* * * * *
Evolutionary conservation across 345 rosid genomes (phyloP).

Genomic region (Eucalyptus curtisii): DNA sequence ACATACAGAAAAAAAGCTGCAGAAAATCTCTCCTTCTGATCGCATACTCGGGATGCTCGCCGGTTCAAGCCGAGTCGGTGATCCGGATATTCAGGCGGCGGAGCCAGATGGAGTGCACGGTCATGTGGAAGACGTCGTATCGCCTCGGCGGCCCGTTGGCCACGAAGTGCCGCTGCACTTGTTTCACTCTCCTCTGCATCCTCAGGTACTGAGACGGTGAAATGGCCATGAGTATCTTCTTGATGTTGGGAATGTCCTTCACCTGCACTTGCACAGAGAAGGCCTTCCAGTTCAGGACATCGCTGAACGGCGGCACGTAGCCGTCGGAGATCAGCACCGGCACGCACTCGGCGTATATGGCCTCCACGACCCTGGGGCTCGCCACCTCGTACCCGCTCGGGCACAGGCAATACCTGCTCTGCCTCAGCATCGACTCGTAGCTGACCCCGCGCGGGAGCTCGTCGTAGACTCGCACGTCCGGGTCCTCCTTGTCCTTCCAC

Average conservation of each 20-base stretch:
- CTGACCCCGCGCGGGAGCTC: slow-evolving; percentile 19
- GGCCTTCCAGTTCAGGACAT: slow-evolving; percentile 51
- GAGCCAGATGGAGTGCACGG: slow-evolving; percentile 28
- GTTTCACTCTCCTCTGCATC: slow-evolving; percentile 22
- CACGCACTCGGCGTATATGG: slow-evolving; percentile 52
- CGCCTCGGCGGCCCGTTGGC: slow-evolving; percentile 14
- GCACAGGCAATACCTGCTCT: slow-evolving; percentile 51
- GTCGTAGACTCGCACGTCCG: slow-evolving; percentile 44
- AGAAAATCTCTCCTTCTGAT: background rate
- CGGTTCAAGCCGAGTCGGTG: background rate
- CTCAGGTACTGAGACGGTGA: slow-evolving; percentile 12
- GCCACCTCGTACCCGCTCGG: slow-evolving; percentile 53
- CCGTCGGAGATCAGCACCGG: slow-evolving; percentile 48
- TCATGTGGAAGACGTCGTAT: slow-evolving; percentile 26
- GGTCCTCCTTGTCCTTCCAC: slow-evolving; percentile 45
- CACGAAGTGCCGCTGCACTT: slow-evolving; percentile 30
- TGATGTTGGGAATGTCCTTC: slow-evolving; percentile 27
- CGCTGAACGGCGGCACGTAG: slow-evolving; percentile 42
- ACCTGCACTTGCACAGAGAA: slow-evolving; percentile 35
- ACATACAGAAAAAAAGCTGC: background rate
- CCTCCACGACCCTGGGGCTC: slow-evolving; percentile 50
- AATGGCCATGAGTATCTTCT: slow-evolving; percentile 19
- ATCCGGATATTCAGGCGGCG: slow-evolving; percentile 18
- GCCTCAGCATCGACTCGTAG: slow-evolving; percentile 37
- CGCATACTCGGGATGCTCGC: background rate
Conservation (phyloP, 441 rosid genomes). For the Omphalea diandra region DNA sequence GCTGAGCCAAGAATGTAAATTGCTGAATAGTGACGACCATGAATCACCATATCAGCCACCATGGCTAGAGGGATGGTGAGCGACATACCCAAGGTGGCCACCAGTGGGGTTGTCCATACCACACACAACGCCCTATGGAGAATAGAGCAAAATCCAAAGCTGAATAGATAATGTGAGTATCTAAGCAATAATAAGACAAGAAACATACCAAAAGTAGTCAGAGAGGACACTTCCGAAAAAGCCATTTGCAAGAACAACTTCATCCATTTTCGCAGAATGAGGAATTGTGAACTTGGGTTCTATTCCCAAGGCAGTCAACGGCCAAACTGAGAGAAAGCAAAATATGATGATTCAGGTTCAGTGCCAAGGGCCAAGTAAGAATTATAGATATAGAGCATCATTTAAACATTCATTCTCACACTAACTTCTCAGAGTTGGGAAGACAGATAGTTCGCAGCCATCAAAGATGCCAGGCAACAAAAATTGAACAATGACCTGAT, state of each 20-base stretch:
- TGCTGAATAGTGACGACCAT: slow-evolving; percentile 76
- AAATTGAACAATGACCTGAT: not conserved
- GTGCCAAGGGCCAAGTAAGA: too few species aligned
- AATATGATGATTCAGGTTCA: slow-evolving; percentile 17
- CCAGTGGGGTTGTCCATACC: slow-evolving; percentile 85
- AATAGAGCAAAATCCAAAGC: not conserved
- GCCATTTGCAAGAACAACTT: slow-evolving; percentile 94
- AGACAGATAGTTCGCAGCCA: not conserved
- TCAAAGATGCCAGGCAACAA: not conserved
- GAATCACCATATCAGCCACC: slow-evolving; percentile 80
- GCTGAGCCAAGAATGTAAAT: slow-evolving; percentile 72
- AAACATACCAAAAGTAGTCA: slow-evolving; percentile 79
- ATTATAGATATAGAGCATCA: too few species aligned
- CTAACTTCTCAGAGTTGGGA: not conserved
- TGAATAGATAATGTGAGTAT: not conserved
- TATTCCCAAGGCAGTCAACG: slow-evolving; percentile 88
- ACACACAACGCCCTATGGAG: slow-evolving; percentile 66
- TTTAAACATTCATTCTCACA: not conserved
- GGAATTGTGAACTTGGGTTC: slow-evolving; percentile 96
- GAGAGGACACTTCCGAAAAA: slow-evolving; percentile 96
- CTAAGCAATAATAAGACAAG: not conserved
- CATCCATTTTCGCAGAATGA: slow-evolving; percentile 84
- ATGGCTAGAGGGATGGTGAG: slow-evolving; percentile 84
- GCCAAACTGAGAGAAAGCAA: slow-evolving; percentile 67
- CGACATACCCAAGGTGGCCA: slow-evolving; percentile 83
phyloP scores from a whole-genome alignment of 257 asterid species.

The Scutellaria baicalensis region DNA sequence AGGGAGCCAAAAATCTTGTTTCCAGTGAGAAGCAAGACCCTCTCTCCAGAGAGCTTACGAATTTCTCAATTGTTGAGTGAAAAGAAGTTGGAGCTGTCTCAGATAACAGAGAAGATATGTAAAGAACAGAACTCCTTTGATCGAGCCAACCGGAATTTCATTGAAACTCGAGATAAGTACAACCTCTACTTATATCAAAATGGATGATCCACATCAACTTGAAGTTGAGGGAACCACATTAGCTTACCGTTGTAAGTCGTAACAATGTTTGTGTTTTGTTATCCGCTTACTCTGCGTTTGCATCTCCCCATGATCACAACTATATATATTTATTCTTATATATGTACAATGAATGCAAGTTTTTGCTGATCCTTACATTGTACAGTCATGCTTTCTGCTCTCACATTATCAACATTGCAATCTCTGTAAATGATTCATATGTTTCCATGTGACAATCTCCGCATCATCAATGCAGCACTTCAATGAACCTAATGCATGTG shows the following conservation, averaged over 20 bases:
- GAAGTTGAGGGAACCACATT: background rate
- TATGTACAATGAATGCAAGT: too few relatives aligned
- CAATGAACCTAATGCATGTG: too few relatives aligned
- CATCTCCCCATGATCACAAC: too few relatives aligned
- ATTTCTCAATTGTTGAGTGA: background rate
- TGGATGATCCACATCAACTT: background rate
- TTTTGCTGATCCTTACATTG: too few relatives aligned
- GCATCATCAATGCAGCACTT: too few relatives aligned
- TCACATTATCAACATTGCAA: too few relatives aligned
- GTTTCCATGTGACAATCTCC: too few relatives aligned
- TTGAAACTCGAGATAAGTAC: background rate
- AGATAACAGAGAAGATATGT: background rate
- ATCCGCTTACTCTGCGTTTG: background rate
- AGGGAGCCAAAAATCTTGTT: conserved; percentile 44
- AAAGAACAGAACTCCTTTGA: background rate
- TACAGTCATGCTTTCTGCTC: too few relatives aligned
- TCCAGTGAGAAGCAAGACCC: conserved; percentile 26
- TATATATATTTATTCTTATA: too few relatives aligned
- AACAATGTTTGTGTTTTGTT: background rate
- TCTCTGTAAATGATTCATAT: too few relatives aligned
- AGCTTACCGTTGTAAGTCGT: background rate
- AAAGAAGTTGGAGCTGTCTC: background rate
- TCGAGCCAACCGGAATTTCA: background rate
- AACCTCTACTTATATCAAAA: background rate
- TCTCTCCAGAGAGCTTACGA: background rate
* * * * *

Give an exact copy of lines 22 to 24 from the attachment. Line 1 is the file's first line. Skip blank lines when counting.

- ACCTGCACTTGCACAGAGAA: slow-evolving; percentile 35
- ACATACAGAAAAAAAGCTGC: background rate
- CCTCCACGACCCTGGGGCTC: slow-evolving; percentile 50